Stodgy

Once upon a time in a previous existence, when I drove a 30-mile commute, I took a skirt and sweater to work and hung it on the back of my office door, intending to change into it for an evening meeting.

The meeting, however, didn’t take place, and when I left for the day, I forgot to take the clothes with me. When I returned the next morning, they had disappeared.

I was devastated. I had no emotional attachment to the sweater, but the skirt comprised one-half of the best-looking and -fitting business suit I’ve ever owned. Since I’d paid more than $3.98 for it, I held it in high financial regard as well.

When I noticed it was missing, I called an informal staff meeting dedicated to the question, “Where do you think my clothes got off to?” WB, JT, and I nominated a certain  individual who came in after hours. ME dissented.

“I don’t want to offend you,” she said. “If JT’s clothes had been stolen, I’d say you’re right. But the things you and I wear are sort of–stodgy. I can’t imagine anyone stealing them.”

I wasn’t offended. I knew that by including herself in that assesment, ME was trying to spare my feelings.

Her wardrobe is, in fact, anything but stodgy. She is always beautifully turned out. If I’d seen a suit hanging on her office door, I’d have been sorely tempted to grab it and run.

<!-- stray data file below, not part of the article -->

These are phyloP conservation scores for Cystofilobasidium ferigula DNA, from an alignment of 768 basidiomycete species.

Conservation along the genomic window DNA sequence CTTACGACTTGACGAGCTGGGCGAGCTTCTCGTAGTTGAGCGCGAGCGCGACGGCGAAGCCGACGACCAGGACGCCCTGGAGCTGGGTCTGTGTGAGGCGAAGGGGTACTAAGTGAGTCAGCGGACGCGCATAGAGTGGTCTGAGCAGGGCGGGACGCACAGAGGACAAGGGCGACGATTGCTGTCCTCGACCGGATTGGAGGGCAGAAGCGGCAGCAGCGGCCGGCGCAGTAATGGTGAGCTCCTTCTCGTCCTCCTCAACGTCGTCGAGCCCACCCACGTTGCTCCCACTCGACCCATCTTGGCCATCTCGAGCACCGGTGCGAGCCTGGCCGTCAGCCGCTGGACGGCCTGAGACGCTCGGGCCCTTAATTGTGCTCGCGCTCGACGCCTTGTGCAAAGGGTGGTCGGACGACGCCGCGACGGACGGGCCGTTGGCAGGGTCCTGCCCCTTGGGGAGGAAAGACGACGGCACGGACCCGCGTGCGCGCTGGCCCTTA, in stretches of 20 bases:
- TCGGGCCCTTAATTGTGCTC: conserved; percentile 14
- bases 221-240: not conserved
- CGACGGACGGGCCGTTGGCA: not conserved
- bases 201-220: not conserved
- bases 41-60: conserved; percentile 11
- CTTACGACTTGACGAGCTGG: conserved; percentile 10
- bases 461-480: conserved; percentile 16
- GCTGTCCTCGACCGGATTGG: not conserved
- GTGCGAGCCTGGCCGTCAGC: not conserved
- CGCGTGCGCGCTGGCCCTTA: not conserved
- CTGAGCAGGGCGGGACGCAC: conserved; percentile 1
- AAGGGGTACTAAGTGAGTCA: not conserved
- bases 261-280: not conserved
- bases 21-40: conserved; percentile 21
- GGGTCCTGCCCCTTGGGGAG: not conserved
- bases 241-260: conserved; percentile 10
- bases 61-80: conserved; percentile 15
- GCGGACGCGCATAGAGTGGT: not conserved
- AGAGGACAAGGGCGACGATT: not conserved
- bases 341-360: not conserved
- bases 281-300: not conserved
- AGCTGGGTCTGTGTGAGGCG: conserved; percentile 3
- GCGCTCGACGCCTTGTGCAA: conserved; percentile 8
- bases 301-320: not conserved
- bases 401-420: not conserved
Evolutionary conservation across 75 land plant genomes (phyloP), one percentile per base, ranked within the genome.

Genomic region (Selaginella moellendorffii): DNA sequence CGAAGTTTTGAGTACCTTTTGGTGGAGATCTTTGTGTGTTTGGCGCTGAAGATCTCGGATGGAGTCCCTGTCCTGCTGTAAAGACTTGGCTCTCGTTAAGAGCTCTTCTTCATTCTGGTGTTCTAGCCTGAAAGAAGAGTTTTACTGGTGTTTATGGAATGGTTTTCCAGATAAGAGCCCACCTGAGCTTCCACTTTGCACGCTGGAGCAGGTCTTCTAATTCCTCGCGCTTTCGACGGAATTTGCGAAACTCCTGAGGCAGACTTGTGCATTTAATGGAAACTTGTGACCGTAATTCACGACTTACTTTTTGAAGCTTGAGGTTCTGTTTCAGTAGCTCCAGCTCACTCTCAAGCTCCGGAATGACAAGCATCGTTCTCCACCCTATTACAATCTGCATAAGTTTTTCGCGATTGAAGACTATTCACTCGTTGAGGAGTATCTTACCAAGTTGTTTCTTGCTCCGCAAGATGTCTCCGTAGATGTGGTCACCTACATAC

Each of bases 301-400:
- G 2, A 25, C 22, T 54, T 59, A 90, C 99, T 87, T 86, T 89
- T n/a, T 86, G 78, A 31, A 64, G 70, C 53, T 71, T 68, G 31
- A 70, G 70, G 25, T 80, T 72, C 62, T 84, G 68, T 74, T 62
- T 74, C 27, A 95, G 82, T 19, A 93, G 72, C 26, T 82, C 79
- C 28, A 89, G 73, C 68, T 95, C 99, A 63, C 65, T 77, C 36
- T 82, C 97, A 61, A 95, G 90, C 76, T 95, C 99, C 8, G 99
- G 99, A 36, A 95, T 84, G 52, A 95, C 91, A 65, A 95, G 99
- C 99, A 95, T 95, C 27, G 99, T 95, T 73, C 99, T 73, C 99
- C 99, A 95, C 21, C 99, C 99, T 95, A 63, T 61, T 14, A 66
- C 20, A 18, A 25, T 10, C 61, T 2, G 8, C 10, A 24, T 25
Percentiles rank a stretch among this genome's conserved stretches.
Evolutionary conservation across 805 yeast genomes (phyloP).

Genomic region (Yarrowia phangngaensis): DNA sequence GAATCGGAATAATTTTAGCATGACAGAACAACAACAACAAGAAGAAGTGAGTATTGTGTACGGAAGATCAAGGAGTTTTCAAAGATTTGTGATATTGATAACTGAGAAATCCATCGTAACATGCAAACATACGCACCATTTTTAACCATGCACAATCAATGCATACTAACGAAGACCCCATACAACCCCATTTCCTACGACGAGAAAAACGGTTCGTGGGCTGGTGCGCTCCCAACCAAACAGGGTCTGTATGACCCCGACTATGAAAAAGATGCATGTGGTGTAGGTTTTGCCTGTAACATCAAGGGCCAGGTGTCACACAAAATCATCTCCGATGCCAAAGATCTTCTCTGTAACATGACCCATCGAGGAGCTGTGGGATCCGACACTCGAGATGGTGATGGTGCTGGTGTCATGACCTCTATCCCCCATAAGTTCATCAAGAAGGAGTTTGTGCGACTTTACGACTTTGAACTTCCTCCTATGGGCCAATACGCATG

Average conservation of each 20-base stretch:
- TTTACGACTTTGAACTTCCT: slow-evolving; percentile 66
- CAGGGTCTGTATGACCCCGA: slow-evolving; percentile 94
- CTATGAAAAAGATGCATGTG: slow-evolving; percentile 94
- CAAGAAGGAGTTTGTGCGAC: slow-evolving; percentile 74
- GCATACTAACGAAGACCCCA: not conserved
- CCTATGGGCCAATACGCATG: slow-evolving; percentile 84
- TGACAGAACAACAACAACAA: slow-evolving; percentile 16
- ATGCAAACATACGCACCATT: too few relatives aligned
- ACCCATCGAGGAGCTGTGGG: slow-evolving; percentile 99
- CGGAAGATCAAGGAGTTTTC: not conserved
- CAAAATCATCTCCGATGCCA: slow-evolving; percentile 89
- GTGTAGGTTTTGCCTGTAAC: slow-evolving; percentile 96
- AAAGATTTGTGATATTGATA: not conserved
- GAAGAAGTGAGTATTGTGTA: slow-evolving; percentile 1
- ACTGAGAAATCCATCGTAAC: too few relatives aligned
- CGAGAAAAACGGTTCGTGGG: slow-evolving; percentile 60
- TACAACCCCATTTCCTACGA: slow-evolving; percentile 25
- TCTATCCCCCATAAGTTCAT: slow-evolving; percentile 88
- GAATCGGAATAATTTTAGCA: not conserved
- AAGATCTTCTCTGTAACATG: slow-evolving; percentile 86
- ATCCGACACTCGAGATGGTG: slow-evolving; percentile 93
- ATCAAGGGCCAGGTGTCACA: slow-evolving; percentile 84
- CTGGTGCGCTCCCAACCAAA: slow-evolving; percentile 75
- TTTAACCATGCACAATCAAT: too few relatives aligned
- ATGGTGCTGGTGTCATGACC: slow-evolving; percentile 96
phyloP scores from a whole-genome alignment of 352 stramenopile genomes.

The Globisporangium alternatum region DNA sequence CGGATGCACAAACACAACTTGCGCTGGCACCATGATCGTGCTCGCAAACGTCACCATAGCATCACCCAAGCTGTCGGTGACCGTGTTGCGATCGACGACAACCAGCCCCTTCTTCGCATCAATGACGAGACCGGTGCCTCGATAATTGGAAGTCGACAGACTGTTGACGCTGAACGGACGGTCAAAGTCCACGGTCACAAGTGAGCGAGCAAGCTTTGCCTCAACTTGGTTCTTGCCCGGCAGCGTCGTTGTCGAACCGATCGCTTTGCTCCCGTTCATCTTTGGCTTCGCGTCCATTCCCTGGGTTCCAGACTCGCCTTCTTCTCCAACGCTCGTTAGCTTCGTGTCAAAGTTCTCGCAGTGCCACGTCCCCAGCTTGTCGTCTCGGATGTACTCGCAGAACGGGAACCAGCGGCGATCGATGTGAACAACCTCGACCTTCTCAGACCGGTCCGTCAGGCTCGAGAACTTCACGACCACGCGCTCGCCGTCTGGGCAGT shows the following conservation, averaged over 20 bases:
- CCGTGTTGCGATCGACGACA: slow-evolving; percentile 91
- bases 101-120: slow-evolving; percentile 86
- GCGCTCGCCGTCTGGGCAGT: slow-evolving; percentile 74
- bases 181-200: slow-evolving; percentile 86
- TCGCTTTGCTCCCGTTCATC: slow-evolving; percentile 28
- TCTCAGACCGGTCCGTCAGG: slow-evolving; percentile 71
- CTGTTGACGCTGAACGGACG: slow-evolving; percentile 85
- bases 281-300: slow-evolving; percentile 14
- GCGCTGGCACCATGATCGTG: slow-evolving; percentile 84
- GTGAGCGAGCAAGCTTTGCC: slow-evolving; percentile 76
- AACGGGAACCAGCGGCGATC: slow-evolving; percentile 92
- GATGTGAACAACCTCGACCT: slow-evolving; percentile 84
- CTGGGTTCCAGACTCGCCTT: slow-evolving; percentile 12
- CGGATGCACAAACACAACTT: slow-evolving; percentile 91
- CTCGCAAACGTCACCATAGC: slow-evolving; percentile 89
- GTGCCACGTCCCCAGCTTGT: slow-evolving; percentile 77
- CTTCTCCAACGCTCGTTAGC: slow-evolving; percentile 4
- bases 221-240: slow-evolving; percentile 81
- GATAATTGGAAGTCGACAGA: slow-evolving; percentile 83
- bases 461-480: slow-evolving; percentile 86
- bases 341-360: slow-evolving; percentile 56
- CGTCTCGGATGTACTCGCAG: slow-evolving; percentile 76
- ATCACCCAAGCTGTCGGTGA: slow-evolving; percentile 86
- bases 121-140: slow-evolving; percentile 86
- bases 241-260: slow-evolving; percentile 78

Well, finally, I have my opportunity, and I don’t have to sneak.

Hearing me moan that I have NOTHING to wear on the upcoming cruise, ME opened her closet to me. I came away loaded with blouses and vests. She loaned me a black velvet top to wear with my black velvet skirt (yes, I DO have some things of my own; the “NOTHING” was an exaggeration), and a stack of sweaters, and a knit cap and gloves. She says that Halifax is cool this time of year.

And the piece de resistance–a long teal muffler which, properly draped, makes me look like a mystery writer.

This is not the first time ME has helped me out in matters sartorial. Nine years ago, when I announced I would spend Christmas vacation in Washington, D.C., and New York City, she issued a direct order: shop. Wool slacks and socks. Heavy sweaters. Turtlenecks. Silk long undies. Shoes designed  for stepping out into slush. A hat.

I took the advice. If I hadn’t, I’d have turned into an ice sculpture before we hit the Maryland line.

But my selections, though serviceable, were–stodgy.

On the cruise, however, I shall be chic, elegant, smart. I shall be the epitome of style, sophistication, and pizzazz.

When I board the plane bound for the Carnival Triumph, New England and Canada, Boston and St. John, decked out in ME’s best bib and tucker, I will shake all stodge from my feet.

I will leave it where it belongs. In Texas.

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